# Power as vector rather than a value

Can we solve something like this ?

``````10^[1, 2, 3, 4]
``````

Is there any way ?

``````julia> 10 .^[1, 2, 3, 4]
4-element Vector{Int64}:
10
100
1000
10000
``````
4 Likes

I tried it but without space and got error

like this

``````10.^[1, 2, 3]
``````

Thank you

Me too (), but got help

``````julia> 10.^[1, 2, 3, 4]
ERROR: ParseError:
# Error @ REPL[78]:1:1
10.^[1, 2, 3, 4]
└─┘ ── ambiguous `.` syntax; add whitespace to clarify (eg `1.+2` might be `1.0+2` or `1 .+ 2`)
``````
2 Likes

how you got this ?

Probably the Julia version. I’m using 1.9.0 here.

EDIT: sorry, correction, Julia 1.10dev

In `julia-1.9.1` it was good enough,

``````julia> 10.^[1, 2, 3, 4]
ERROR: syntax: invalid syntax "10.^"; add space(s) to clarify
``````

but I like the new message even better .

1 Like

I wish this was solved by just disallowing the `10.` notation for floats. Too late, of course, but this is really annoying for `.^`, since `10.^(1:3)` is so natural, while `10 .^(1:3)` is awkward.

(I also really dislike the trailing or leading dot-notation for floats in general.)

3 Likes

The most readable version in my opinion is `10 .^ (1:3)`. Whitespaces should show visually the logical grouping of the operations.

1 Like

For `+`, `*`, etc (with and without dots) I agree, but not for power, that should be without space. I belive most style guides say the same thing.

1 Like

I would skip the spaces in a more complicated expression, to highlight operator precedence, but I would keep them If the `.^` is the main operation on a line of code (possibly with an assignment). I believe that’s what most style guides suggest, but that’s a matter of interpretation.

The Julia manual here uses:

`x ^ y` | power | raises `x` to the `y`th power

(note that there are spaces!) and notes that:

(By convention, we tend to space operators more tightly if they get applied before other nearby operators. For instance, we would generally write `-x + 2` to reflect that first `x` gets negated, and then `2` is added to that result.)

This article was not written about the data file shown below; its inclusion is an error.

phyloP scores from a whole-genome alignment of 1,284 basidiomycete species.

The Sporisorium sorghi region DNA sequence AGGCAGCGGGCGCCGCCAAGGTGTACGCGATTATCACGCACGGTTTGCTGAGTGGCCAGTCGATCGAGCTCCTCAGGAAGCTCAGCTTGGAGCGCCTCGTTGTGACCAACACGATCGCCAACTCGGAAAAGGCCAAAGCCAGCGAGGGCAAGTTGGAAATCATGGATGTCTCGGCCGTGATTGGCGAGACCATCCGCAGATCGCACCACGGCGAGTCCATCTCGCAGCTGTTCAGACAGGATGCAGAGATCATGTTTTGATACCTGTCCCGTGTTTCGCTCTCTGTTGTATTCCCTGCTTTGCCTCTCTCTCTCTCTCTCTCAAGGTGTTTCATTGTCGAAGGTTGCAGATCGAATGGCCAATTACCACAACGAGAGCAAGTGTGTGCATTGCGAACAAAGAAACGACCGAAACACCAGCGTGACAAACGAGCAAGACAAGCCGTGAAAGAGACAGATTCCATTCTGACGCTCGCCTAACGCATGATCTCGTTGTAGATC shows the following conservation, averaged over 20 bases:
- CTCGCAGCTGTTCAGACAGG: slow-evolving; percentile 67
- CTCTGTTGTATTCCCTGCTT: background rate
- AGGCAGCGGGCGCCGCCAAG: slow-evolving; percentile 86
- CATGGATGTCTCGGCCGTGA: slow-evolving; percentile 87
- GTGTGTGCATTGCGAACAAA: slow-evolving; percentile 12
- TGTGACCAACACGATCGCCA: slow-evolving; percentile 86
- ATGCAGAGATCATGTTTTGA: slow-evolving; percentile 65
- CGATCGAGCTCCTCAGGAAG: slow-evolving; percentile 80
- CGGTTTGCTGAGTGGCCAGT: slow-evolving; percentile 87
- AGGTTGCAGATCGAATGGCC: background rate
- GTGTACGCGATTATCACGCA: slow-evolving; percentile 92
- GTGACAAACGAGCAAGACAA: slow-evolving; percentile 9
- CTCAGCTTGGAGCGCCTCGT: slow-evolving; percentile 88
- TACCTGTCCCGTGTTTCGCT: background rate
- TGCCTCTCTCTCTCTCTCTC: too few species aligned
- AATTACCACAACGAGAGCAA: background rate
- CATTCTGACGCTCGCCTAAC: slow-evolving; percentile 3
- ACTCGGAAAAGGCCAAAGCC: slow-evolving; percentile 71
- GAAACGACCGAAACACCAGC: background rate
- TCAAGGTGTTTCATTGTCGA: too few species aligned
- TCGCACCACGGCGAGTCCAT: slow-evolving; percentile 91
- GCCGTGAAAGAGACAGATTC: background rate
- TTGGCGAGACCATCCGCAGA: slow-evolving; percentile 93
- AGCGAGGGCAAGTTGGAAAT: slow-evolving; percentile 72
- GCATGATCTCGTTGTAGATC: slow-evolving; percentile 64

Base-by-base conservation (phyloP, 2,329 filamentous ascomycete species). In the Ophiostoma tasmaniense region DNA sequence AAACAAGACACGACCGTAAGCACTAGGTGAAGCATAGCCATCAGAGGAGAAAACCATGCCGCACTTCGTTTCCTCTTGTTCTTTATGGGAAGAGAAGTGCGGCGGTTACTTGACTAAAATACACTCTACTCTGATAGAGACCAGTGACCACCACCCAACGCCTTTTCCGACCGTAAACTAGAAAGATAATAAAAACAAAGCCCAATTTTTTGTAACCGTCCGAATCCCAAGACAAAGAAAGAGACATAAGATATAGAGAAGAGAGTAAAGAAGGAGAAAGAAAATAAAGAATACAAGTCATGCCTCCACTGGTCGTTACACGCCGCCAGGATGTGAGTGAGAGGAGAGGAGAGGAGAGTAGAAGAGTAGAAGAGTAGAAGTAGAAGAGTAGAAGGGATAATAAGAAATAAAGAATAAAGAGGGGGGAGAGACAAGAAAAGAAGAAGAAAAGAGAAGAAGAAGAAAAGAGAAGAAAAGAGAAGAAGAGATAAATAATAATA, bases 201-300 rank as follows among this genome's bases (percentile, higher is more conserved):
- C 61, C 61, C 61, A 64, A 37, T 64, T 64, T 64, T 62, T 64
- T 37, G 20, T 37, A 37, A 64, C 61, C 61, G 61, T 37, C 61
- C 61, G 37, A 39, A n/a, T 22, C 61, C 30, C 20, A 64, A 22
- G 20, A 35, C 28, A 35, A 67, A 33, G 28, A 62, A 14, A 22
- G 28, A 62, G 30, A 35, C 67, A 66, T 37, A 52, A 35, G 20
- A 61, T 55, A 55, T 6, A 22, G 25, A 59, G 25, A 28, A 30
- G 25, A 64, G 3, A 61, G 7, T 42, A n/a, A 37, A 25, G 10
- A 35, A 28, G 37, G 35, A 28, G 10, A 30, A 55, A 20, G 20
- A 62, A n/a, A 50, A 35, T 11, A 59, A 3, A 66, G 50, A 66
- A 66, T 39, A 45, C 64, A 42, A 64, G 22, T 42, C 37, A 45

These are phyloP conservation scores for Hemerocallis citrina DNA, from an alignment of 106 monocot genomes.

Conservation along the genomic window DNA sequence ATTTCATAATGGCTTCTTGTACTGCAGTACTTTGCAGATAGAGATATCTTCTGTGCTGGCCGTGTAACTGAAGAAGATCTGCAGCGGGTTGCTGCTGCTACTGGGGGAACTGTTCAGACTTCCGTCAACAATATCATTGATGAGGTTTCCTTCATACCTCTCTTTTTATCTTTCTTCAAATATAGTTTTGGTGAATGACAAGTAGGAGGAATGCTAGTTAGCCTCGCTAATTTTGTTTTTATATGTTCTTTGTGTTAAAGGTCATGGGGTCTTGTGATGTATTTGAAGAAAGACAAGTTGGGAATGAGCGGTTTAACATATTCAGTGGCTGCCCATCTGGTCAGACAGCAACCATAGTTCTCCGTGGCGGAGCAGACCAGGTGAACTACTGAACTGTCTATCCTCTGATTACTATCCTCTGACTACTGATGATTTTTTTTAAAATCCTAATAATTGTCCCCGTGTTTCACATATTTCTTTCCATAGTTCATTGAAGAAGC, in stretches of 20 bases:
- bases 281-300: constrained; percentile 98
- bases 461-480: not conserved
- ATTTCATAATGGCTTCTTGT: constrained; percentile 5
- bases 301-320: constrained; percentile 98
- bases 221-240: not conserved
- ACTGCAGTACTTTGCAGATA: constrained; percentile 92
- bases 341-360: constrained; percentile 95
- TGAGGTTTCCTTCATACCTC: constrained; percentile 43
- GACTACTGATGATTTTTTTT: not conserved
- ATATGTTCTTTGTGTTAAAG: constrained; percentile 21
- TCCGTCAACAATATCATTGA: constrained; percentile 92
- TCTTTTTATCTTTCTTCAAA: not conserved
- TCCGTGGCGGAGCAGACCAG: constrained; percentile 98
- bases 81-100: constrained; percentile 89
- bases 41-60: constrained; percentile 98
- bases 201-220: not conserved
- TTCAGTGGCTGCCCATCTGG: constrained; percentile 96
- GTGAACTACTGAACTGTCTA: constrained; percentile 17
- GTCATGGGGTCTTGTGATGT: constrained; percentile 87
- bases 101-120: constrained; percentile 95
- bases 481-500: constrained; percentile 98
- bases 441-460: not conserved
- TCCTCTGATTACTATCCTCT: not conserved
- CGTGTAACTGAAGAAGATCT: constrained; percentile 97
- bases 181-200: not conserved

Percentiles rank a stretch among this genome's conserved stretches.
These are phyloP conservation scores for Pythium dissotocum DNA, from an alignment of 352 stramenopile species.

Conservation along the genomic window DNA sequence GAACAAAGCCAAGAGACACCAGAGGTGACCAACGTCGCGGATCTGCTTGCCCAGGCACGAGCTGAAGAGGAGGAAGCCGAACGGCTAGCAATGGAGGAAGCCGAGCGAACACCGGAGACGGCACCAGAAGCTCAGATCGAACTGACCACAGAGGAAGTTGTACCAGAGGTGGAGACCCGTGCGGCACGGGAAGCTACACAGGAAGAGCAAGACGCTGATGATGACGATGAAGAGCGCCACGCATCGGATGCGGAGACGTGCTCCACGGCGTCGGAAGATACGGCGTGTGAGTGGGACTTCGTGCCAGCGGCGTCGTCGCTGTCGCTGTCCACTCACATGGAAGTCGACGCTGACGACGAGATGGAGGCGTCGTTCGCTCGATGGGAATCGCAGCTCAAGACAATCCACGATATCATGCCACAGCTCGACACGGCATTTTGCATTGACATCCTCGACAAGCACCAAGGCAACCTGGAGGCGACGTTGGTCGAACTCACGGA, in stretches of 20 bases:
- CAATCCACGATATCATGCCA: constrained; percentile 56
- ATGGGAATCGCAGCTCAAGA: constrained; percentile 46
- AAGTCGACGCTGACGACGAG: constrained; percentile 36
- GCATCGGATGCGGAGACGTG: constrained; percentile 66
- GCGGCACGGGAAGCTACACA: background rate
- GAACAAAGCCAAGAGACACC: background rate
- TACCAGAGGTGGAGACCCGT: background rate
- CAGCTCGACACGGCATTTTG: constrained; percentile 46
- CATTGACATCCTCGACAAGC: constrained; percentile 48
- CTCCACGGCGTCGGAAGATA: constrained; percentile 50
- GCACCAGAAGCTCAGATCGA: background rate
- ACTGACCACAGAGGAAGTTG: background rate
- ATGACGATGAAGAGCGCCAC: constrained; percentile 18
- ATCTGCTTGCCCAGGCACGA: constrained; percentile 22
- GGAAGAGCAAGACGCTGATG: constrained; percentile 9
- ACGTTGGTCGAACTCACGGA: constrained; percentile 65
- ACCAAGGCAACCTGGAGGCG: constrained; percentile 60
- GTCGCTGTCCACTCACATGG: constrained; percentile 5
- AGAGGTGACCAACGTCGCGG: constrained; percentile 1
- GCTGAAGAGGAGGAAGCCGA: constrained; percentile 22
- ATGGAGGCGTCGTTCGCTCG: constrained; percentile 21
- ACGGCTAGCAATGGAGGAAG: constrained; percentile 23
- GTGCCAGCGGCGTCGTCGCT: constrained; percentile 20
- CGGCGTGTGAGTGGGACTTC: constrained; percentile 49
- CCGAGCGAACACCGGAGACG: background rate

As for style guides, the most detailed one seems BlueStyle. It says:

Surround most binary operators with a single space on either side: assignment (`=`), updating operators (`+=`, `-=`, etc.), numeric comparisons operators (`==`, `<`, `>`, `!=`, etc.), lambda operator (`->`). Binary operators that may be excluded from this guideline include: the range operator (`:`), rational operator (`//`), exponentiation operator (`^`), optional arguments/keywords (e.g. `f(x=1; y=2)`).

but note the “may”. And in my opinion this falls under another specification:

• Use whitespace to make the code more readable.

This is just to highlight the operation itself.

The above supports my view. I find `-x + 2` to be the analogue of `2 + x^2`, while `2 + x ^ 2` would be similar to `- x + 2`.

This is why I don’t use spaces around `^`, it helps readability.

Ultimately, it’s a matter of taste, which is why it’s unfortunate that `.^` parsing prevents that, and also causes inconsistent formatting. But I would be in favor of removing `1.` and `.5` on its own terms.

3 Likes

OK, I agree. Why do you disagree with `10 .^ (1:3)` then? Isn’t this another instance of the same principle? More space around the operator that is applied later.

Here you use parentheses to denote order, I’m not following your reasoning. And `^` anyway has higher presedence than `:`

This is about convention, and personal preference. I never use space around `^` (and this is also the common convention), having to use it around `.^` is jarring.

In fact, personally, I don’t even think of `^` as an operator, `^2` is an operator to me. In mathematics you would write x^2, and `^2` is ascii art for superscript, which gives you an idea why exponentiation has different anesthetics than + or *.

In the end it’s a personal choice, and I have made mine and want to stick with it.